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United States. Office of Indian Affairs / Annual report of the Commissioner of Indian Affairs, for the year 1905, Part I
([1905])

Reports concerning Indians in Indian territory,   pp. 202-221 PDF (9.1 MB)


Page 212

212     REPORTS OF THE DEPARTMENT OF THE INTERIOR. 
The following is a tabulated statement showing number and character of 
leases filed and acted upon by this office during the fiscal year ended June
30, 
1905: 
Leases- 
Nation and character of              And     Ap-   At De- 
leae                  For-cbonds proved;    part Filed not 
lease.         Filed.  For   ap-    bonds ment for yet for- Disap- 
warded.  ap-   not ap-  ap-  warded. proved. 
proved. proved. proval. 
Cherokee: 
Oilland gas................3,830  1,294  472  476  332   2,536     14 
Coal and asphalt---------- -18  3      2       1  .......... 15 ----------
Marble and stone -------  3    1      1-------------------- 2 
Iron-------------------4-------------------------------------- 4 
Lead and zinc------------ 9.-------------------------------------- 9 
Creek: 
Oil and gas-----.. .-269        85     41      27     10     184      7 
Coal and asphalt-----------31   311 27-1--                            2 
Limestone---------------- 1-------------.--------------------- 1 
Total ------------------ 4,165  1,414  543   505    343   2,751     23 
It appears that many leases were being secured from allottees and not pre-
sented for approval, and, therefore, on November 16, 1904, a regulation was
promulgated requiring all leases previously executed to be filed on or before
a 
certain date, and leases executed thereafter to be presented within thirty
days 
from date of execution. As a result, about 2,000 leases were filed in a very
few 
days on or about December 16, 1904. The details incident to this branch of
the 
agent's work are very voluminous. Each lease is executed in quadruplicate,
which, with the bonds, makes a total of 20,825 separate instruments handled
during the year without taking into consideration the various accompanying
papers, which, particularly in cases where the lessee is a corporation and
the 
lessor a guardian, have been many. It is believed, as a conservative estimate,
that the number of individual papers filed in connection with these leases
will 
aggregate over 70,000, and the records show the remarkable fact that only
one 
lease of this whole number was received in proper form for transmission to
the 
Department. These corrections have occasioned much correspondence and 
incident delay. From the statement furnished above it will be noted that
1,414 leases were passed upon and forwarded during the year. 
Much difficulty has been experienced and delay occasioned by protests of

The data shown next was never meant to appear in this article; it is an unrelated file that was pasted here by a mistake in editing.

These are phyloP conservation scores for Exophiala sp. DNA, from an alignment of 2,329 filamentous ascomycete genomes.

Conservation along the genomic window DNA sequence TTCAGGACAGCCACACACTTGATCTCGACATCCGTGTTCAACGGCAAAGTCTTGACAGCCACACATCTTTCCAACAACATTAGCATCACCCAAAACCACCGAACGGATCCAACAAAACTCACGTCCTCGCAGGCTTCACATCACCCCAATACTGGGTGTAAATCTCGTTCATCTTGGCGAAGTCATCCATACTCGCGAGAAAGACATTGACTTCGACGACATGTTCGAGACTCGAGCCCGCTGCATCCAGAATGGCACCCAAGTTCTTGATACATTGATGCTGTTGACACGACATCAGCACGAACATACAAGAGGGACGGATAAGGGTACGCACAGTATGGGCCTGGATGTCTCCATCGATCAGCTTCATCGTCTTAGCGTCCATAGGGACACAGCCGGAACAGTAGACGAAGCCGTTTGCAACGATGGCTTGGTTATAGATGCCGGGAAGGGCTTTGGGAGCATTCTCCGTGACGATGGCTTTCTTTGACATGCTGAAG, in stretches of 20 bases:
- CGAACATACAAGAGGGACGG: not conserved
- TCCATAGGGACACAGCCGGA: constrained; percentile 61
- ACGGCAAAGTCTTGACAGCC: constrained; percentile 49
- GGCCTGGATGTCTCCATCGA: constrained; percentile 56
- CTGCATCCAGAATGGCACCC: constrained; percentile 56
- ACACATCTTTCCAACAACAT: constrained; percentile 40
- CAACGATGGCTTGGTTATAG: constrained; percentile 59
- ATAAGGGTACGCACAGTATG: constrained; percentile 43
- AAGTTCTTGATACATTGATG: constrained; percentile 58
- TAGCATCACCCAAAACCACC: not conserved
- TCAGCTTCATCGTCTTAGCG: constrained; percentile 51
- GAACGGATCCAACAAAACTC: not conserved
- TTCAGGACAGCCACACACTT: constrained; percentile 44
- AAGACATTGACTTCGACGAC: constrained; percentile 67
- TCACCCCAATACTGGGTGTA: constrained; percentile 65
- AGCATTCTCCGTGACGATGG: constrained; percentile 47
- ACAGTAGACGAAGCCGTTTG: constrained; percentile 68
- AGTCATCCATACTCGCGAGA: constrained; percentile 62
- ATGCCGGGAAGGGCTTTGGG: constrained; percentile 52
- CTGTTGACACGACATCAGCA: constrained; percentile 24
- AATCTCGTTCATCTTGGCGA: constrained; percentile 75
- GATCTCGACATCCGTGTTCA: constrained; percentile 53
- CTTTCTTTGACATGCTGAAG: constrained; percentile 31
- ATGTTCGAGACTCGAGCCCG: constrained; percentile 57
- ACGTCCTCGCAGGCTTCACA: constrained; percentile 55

Indian lessors, all of which are carefully investigated and the merits looked
into before leases are transmitted. It is confidently believed that many
of these protests are brought about by rival agents of oil companies, who,
seeking 
to secure a lease upon a particularly desirable tract, offer the lessor more
money 
or a larger bonus. This encourages the Indian, who in many cases desires
to 
procure as much bonus money as possible, to ask that the first lease be not
approved. In other cases, when the lease is given, there is probably but
little 
development in that vicinity and a small amount of bonus is offered and ac-
cepted; later, before the lease is approved, good wells are secured in the
vicinity of the land and its value for oil purposes accordingly rises and
the 
Indian becomes dissatisfied with his original bargain and wants to secure
more 
bonus. Protests of this character became so numerous that to avoid compli-
cation, annoyance, and delay to all concerned, and at the same time protect
the ignorant Indian who has a habit of signing papers without thoroughly
understanding their contents, it has been arranged that when Indians appear
before United States commissioners, duly authorized officers of the court,
such 
commissioners will read over and explain the contents of the leases and see
that they are executed understandingly in their presence, taking affidavits
of 
the Indians to that effect properly certified to by the commissioners. Where
leases are filed without this certificate of the United States commissioner
the 
lessees are advised that they should have the Indian appear before the commis-
sioner, or at the agency, and thus determine as to whether or not the Indian
thoroughly understands the transaction, is satisfied with same, and desires
the 
lease approved. 
The following is the amended list of papers required to accompany mining
leases submitted for departmental approval.- 
1. Sworn application upon form prescribed by Department. 
2. Statement from Commission (now Commissioner) to the Five Civilized Tribes
yeni- 


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